Bring On The BRITs

Aside

Wednesday brings us the annual BRIT Awards, an event I have watched in eager anticipation since 1985, when it was first broadcast by the BBC. Known then as the BPI (British Phonographic Industry) Awards, and held at the Grosvenor House Hotel, the ceremony that year was hosted by Noel Edmonds. Like many of those presenting and receiving awards, he wore black tie for the occasion. Even champions of double denim, Rick Parfitt and Francis Rossi, wPrince Brits 1985ere suited and booted.

Set against a backdrop of silver and white sparkles, the message to the viewers was this is where the glamour was to be found. Any doubts we may have had were dispelled as soon as Prince took to the stage, to receive his award for Best International Solo Artist. What he lacked in words, he more than made up for in fur and frills. No wonder I fell in love with the ceremony, and have watched it every year since, albeit with a diverse variety of memories.

Despite surviving on approximately two hours sleep a night, due to my daughter being only 9 weeks old, I remember the 1994 ceremony as being mainly about Take That. Although this could be because they still had hero-like status in my eyes, having topped the charts with “Babe” on the day she was born, saving my little girl from being born when Mr. Blobby was at Number 1. This was no mean feat, as the pink prankster had occupied the top slot both the week before she was born and the week after.

My son arrived at the beginning of 1996, and as my world increasingly centred around the likes of the Telebubbies and Tots TV, The Brits became almost symbolic for me, a reminder of my first love – music. However, with acts like the Spice Girls and All Saints featuring heavily, the latter half of the Nineties saw me mostly interested in the Outstanding Contribution award, the winners of which included David Bowie, Eurythmics and The Bee Gees.

I continued to tune in each year, even when I was pretty clueless as to who half the nominees were. By the mid-Noughties, the kids were helping me differentiate between Busted and McFly (I was obviously ahead of the bands with the McBusted idea!). When the 2008 awards came around, I found myself enjoying parts of the event almost as much as I had back in the day. Okay, so Earls Court was never going to measure up as a venue. Ditto to the sweary Osbornes as hosts. However, the look on Paul Young’s face as the Arctic Monkeys, dressed in country squire attire, walked past him to collect their award for Mastercard Best Album was priceless. Then there was Mark Ronson’s performances with Adele, Daniel Merriweather and Amy Winehouse. The Brits was getting its act back together.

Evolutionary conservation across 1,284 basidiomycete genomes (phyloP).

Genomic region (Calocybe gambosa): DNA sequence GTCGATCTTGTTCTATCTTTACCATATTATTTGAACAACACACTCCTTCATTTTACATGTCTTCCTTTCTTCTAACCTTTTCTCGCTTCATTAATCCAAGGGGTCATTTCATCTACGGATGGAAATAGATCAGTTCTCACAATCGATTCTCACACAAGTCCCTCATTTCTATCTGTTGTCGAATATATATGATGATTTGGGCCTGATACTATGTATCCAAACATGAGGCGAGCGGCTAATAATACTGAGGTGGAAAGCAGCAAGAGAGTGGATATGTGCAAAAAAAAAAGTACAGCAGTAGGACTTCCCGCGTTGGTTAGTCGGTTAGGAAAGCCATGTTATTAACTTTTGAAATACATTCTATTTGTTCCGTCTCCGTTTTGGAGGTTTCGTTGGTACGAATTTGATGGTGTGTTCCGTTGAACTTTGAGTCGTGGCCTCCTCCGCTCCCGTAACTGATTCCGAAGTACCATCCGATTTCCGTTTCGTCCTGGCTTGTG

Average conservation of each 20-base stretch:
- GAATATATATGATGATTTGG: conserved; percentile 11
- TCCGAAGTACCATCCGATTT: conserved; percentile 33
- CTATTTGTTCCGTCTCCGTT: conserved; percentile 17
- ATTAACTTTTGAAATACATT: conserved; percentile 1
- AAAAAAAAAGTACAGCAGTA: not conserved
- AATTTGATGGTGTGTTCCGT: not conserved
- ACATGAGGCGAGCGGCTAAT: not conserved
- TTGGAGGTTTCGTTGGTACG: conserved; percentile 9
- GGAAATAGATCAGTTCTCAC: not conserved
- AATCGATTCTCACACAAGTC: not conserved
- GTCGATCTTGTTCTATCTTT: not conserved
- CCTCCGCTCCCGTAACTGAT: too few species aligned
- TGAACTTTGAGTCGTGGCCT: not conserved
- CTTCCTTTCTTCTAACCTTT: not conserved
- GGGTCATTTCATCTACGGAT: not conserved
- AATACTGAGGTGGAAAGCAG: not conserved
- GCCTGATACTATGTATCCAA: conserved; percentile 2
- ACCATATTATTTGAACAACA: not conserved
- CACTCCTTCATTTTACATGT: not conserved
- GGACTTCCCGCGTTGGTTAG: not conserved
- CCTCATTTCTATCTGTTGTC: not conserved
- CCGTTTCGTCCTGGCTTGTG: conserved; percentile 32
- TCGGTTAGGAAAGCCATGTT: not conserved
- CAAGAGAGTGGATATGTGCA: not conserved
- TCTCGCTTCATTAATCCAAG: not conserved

Whilst I may never view The Brits with the same enthusiasm I did in the Eighties, this year I will be rooting for James Bay, whose ‘Chaos And The Calm’ album is a current favourite of mine. I shall also be enjoying the combination of nominees, the strangeness of which remains reassuringly unchanged over the years. Perhaps the best example this year is those nominated in the British Group category: Blur, Coldplay, Foals, One Direction, and Years & Years. I can’t wait to discover who emerges victorious from that curious ensemble.

 

 

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3 thoughts on “Bring On The BRITs

  1. Richard M White

    I haven’t watched it since the Sam Fox/Mick Fleetwood comedy show of 1989 (just HOW can you top that?). And as I’m sure you know, it was originally it was called the British Rock and Pop Awards, And I agree, James Bay is a top talent. His performances on Jools Holland’s new year show were fantastic.

  2. 1985 was classic – Prince and his massive bodyguard marching up to the stage, then being presented with his award by Holly Johnson who said, “I’ve never met this man, but I’ve had sex over the phone with him!” much to Prince’s horror! And next year Noel Edmonds was still going on about it! Loved it!

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